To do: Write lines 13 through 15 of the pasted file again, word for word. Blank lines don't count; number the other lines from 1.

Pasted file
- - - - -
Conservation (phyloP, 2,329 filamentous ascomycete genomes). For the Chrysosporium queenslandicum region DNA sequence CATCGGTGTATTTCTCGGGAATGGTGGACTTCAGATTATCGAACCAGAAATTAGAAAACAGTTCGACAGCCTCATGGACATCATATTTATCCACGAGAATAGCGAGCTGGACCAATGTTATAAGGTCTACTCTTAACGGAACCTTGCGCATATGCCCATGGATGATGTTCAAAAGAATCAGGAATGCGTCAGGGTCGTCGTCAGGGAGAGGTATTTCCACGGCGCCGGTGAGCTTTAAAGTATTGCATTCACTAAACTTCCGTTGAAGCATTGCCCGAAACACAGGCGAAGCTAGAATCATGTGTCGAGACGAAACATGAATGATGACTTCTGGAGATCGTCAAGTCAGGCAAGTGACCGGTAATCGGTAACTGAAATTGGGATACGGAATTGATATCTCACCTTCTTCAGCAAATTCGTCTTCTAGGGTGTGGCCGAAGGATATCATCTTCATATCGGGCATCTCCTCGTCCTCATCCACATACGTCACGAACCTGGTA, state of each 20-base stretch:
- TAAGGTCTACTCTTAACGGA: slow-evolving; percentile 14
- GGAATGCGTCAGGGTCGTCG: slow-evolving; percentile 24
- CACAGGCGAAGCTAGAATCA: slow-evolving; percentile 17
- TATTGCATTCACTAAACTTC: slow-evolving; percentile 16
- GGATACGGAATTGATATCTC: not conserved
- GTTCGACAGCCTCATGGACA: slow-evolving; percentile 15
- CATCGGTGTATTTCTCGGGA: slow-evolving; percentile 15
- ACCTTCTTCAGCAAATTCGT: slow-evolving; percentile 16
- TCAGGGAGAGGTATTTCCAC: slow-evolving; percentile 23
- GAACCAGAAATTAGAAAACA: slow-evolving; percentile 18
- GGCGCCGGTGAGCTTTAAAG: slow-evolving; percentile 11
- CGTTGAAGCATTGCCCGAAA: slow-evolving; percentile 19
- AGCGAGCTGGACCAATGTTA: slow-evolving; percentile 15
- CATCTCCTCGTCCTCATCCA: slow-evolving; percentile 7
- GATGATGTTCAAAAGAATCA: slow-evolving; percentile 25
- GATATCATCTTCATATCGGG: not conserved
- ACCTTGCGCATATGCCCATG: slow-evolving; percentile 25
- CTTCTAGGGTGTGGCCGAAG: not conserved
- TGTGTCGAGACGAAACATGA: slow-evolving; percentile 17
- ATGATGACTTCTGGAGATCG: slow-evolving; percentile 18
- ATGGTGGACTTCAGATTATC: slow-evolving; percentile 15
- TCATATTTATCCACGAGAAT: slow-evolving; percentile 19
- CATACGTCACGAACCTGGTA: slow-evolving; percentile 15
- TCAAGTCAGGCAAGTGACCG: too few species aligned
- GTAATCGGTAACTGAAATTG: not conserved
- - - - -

- CGTTGAAGCATTGCCCGAAA: slow-evolving; percentile 19
- AGCGAGCTGGACCAATGTTA: slow-evolving; percentile 15
- CATCTCCTCGTCCTCATCCA: slow-evolving; percentile 7